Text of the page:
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This article was published on July 3, 2018

    Definitely don’t use these VPNs to avoid Uganda’s social media tax

    Definitely don’t use these VPNs to avoid Uganda’s social media tax
    Callum Booth
    Story by

    Callum Booth

    Editor of Plugged by TNW

    Callum is an Englishman in Amsterdam, but not in the way you're thinking. He's the Editor of Plugged, TNW's consumer tech vertical. He w Callum is an Englishman in Amsterdam, but not in the way you're thinking. He's the Editor of Plugged, TNW's consumer tech vertical. He writes about gear, gadgets, and apps — with a particular focus on Apple — and also makes the occasional odd video. Basically, he's halfway between an abrasive gadget nerd and thinky art boy.

    In case you hadn’t heard, Uganda has a social media tax. From the 1st July, citizens of the East African country have had to pay 200 Ugandan Shillings (roughly $0.05) every single day to access social networks, such as Twitter, Instagram, Facebook, and WhatsApp.

    As you can imagine, people are really, really, really happy about this.

    And those were some of the less aggressive tweets.

    The thing is, while 200 Ugandan Shillings doesn’t sound like a huge amount from a Western perspective, this tax effectively takes away the poor’s ability to communicate. There are also more politically leaning criticisms of the move:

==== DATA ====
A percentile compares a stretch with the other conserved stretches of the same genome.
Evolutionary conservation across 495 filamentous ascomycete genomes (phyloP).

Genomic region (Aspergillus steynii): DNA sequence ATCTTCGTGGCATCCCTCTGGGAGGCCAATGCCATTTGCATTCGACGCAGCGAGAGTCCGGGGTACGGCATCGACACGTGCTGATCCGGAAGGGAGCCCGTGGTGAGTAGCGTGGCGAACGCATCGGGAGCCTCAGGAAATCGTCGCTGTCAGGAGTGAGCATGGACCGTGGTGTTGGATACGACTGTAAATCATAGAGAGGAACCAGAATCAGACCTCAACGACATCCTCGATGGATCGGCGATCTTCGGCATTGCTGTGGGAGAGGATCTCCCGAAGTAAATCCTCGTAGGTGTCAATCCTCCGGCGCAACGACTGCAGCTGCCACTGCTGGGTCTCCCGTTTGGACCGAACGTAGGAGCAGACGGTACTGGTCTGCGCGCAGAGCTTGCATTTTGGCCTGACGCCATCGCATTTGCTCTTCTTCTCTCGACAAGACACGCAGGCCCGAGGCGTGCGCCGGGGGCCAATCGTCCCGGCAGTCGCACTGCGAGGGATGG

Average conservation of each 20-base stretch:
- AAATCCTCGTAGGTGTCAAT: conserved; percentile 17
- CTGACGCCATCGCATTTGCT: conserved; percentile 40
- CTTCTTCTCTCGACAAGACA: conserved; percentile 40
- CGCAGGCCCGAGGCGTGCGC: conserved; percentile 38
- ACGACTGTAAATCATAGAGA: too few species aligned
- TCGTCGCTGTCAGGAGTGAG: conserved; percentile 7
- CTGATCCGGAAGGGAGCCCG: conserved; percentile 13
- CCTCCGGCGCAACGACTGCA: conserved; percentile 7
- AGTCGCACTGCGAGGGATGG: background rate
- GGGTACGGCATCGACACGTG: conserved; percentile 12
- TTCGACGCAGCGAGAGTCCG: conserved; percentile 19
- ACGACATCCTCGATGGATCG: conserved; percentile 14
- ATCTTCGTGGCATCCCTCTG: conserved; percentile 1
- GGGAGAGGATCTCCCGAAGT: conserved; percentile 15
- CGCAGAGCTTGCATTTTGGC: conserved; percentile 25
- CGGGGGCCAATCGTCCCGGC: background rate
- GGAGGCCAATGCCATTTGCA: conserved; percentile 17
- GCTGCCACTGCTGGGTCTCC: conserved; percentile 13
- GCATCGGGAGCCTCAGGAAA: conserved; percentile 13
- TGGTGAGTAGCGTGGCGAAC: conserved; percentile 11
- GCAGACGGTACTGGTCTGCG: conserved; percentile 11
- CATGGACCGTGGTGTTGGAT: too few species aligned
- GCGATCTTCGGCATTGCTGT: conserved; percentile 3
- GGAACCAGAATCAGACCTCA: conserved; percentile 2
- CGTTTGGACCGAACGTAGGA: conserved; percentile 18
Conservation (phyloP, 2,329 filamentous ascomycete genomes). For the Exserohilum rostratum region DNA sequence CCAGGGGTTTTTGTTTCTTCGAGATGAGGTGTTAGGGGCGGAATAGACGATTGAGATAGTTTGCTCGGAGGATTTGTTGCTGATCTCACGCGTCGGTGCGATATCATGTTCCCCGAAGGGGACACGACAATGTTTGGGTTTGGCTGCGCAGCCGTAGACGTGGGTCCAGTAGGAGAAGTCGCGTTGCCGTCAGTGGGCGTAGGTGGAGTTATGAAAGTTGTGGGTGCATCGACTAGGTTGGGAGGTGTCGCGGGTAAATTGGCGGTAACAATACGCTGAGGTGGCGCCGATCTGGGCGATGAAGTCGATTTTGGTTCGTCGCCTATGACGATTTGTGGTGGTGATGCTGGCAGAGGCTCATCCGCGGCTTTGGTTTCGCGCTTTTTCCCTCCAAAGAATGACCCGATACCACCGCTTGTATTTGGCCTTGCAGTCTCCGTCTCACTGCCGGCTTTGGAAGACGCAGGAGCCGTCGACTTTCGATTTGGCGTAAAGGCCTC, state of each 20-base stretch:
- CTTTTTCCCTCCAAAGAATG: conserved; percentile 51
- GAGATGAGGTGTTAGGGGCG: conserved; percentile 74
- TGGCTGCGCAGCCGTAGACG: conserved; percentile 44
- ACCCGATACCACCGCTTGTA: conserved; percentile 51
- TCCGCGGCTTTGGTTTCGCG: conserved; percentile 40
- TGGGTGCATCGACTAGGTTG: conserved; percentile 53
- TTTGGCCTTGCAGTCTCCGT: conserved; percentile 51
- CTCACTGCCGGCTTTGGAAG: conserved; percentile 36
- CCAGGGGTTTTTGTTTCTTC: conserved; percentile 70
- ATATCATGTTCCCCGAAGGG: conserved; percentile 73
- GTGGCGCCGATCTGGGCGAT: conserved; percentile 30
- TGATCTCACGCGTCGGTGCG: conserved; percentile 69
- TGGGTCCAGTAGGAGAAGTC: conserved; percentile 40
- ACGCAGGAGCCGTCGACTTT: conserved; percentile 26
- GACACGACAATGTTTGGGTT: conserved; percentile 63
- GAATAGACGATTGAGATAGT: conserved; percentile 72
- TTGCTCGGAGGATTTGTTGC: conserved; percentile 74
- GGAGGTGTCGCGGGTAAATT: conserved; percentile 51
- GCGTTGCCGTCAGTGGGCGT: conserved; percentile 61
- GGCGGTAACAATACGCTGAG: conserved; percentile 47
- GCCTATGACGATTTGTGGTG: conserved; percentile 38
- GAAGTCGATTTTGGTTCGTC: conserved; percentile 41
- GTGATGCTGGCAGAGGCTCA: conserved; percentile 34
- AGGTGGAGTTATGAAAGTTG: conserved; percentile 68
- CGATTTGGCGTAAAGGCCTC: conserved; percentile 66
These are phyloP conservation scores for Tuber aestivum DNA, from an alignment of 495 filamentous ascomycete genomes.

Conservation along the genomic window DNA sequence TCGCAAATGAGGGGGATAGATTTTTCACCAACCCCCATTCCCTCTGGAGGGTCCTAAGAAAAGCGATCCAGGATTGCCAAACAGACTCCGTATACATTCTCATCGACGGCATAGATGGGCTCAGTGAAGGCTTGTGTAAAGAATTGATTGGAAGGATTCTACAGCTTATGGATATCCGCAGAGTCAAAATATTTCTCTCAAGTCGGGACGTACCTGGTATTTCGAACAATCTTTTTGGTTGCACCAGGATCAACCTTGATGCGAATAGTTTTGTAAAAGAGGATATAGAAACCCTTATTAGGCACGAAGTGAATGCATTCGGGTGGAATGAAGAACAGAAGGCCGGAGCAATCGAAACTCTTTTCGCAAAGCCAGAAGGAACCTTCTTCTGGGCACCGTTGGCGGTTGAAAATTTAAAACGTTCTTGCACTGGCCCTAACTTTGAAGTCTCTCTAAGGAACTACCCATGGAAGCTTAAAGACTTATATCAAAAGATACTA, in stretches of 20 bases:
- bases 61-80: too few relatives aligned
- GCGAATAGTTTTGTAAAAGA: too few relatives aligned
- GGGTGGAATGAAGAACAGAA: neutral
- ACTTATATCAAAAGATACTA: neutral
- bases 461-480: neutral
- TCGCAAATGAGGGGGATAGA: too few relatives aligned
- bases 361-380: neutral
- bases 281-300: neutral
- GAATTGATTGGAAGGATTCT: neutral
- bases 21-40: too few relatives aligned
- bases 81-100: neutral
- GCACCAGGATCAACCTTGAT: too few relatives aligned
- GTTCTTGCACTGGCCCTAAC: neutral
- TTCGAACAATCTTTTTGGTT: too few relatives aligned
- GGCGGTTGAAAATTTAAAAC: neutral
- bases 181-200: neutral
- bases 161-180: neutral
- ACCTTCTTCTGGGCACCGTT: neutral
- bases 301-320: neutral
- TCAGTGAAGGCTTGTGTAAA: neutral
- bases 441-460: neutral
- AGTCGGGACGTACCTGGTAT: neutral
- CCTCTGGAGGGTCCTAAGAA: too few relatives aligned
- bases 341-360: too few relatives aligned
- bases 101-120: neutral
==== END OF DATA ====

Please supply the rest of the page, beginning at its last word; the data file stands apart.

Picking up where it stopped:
Overall though, people just don’t want to pay for something they had for free until very recently. And, in those situations, never count out the resourcefulness of humanity. And VPNs. Don’t forget VPNs.

    According to BestVPN.com – a VPN comparison site – the number of Ugandan visitors to its service rose 1567 percent between Saturday and Sunday when the law went live. Also, it appears that Ugandans have been increasingly searching Google for VPNs too.

    A minor blip.

    This interest in escaping the Social Media Tax by using VPNs hasn’t gone unnoticed by the Ugandan Government though.

    Now look, I’m not here to go over the minutiae of the most cost-effective way to access social media in Uganda. I’m here to drop some names of VPNs that, if you happen to be in Uganda you should definitely, 100%, totally not use to visit social media sites without paying taxes.

    • VPNHubThis is Pornhub’s VPN and we covered its launch back in May. It also has a free service.
    • NordVPNOne of the biggest names in the VPN world, NordVPN isn’t free, but has a short trial period, so you can try before you buy.
    • HotSpot ShieldWe recently wrote about a study that named HotSpot Shield as the top VPN on the market. Bear in mind this study was commissioned by Anchorfree – the company who owns HotSpot Shield – so take it with a pinch of salt. Bear in mind too, that it has been called out for collecting data in the past. It has a free version though, so do as you will.
    • ExpressVPN: This is the service that tops TheBestVPN.com‘s list of the, uh, best VPNs. (This is not to be confused with the aforementioned BestVPN.com)
    • CyberGhost: Another service that scores highly across comparison websites, CyberGhost also has a free version.

    There you have it, Uganda. A selection of VPNs you can use that, uh, will totally have no impact on your ability to get round the social media tax.